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But it was always going to be dark to Janie if Tea Cake didn’t soon come back. (13.16)
The fact that everything would "always….be dark" if Tea Cake doesn’t return shows just how much Janie loves him. She considers him the light in her world, much like the sun which is about to set.
[Janie]: But oh God, don’t let Tea Cake be off somewhere hurt and Ah not know nothing about it. And God, please suh, don’t let him love nobody else but me. May Ah’m is uh fool, Lawd, lak dey say, but Lawd, Ah been so lonesome, and Ah been waitin’, Jesus. Ah done waited uh long time. (13.15)
Janie tries to show her faith by praying to God. Her prayer is an attempt to use her free will to beg for his safe return, rather than just sit back and see what the future has in store for her.
"Dem wuzn’t no high mucky mucks. Dem wuz railroad hands and dey womenfolks. You ain’t usetuh folks lak dat and Ah wuz skeered you might git all mad and quit me for takin’ you ‘mongst ‘em. But Ah wanted yuh wid me jus’ de same. Befo’ us got married Ah made up mah mind not tuh let you see no commonness in me. When Ah git mad habits on, Ah’d go off and keep it out yo’ sight. ‘Tain’t mah notion tuh drag you down wid me.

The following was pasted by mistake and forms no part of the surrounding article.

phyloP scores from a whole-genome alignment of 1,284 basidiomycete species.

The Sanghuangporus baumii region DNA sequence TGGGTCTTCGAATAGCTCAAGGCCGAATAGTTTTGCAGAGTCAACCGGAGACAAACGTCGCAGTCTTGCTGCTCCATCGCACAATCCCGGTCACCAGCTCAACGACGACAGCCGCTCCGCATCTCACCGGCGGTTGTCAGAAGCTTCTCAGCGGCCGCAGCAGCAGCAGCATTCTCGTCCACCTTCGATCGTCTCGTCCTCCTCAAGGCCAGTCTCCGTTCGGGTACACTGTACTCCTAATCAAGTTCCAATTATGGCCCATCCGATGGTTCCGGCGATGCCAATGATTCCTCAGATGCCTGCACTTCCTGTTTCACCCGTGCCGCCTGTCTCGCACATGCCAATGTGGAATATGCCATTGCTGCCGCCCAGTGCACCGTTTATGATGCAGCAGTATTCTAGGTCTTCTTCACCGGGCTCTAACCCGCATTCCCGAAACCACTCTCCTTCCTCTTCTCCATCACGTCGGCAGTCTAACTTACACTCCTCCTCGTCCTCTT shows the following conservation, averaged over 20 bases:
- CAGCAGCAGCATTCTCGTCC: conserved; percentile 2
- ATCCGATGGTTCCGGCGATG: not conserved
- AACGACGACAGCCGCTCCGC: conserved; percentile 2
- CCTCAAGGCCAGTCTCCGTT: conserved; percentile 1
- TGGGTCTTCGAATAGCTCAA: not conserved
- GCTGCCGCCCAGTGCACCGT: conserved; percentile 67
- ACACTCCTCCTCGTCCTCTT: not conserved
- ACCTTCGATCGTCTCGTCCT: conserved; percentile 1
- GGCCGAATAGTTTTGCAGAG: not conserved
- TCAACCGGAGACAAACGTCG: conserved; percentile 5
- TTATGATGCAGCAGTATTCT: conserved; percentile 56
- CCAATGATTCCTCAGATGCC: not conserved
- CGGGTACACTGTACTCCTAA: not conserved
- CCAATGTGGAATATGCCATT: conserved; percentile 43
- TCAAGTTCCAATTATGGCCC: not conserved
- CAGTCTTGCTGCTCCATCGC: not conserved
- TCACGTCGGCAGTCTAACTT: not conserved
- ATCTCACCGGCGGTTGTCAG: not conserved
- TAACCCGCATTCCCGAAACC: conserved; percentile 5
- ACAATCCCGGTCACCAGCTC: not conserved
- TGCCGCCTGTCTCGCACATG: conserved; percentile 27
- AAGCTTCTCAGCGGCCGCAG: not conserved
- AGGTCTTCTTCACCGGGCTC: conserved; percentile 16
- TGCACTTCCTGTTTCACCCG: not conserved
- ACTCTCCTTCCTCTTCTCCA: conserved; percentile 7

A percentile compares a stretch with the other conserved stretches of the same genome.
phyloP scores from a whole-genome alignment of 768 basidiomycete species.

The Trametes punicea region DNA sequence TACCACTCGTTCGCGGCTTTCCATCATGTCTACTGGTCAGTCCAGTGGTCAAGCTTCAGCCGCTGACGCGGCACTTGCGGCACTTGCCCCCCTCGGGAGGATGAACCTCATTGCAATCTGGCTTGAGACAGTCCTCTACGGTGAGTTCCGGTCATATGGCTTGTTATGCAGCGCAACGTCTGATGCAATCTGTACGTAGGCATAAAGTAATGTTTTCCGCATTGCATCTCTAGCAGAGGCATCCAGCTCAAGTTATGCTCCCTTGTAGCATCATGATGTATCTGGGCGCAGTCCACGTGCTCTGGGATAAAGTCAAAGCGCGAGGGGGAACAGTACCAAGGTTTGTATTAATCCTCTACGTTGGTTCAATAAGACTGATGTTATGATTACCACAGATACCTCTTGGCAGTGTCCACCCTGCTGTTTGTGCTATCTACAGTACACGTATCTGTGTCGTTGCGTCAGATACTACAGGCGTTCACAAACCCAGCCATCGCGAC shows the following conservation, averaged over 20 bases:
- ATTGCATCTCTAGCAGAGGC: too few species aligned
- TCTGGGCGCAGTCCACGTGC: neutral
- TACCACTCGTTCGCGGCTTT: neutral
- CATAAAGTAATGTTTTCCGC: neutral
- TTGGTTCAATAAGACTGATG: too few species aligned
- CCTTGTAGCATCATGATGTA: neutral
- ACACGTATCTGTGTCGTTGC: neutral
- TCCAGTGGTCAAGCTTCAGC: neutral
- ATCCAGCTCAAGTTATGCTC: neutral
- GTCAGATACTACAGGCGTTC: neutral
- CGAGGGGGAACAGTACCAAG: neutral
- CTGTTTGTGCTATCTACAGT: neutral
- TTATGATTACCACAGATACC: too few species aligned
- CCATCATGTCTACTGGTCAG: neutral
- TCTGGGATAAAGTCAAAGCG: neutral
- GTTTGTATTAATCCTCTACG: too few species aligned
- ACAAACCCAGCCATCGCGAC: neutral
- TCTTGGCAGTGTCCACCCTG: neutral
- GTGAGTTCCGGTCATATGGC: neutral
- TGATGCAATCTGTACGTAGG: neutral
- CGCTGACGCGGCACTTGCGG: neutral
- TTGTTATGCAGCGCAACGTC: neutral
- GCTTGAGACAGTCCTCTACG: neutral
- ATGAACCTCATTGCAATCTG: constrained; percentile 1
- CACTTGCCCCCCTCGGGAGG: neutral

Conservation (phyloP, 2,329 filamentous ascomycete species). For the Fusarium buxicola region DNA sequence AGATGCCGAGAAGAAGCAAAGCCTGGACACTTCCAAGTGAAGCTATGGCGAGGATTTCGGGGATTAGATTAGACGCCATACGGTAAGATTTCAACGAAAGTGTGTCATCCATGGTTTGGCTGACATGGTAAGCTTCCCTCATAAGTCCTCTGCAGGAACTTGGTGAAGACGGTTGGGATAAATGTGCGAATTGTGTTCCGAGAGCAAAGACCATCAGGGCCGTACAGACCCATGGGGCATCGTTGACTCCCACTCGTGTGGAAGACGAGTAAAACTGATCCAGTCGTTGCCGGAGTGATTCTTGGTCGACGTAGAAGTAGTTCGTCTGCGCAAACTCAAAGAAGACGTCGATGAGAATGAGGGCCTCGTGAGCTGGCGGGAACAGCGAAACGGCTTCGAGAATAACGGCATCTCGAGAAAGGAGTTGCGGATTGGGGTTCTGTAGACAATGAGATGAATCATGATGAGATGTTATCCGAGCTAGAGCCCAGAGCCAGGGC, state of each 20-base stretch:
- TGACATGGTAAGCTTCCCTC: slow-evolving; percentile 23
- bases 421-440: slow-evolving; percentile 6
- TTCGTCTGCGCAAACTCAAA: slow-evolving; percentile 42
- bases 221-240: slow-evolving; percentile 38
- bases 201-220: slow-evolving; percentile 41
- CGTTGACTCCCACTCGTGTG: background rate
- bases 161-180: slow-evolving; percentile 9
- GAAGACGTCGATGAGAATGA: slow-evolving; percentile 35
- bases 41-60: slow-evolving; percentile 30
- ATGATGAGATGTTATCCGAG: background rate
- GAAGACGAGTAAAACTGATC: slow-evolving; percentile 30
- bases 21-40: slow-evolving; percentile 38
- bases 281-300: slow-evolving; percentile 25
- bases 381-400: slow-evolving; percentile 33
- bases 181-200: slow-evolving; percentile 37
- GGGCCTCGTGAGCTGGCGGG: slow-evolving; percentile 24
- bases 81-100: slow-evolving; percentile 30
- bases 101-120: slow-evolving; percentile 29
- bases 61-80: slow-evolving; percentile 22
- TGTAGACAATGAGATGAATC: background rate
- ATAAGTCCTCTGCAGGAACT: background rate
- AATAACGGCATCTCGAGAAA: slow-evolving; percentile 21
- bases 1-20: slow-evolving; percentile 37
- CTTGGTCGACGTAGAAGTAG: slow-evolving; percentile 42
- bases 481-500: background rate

"Looka heah, Tea Cake, if you ever go off from me and have a good time lak dat and then come back heah tellin’ me how nice Ah is, Ah specks tuh kill yuh dead. You heah me?"
"So you aims tuh partake wid everything, hunh?"
"Yeah, Tea Cake, don’t keer what it is." (13.54-57)
In Tea Cake’s mind, he was acting in a way that would keep Janie from being uncomfortable and associating with people inferior to her. To Janie, Tea Cake was keeping her from having a good time. From Janie’s perspective, being one of the upper class elite means having no pleasure in life – not going to parties and not spending time with her husband. What Janie wants most is to share her life with her husband, social status just isn’t that important to her.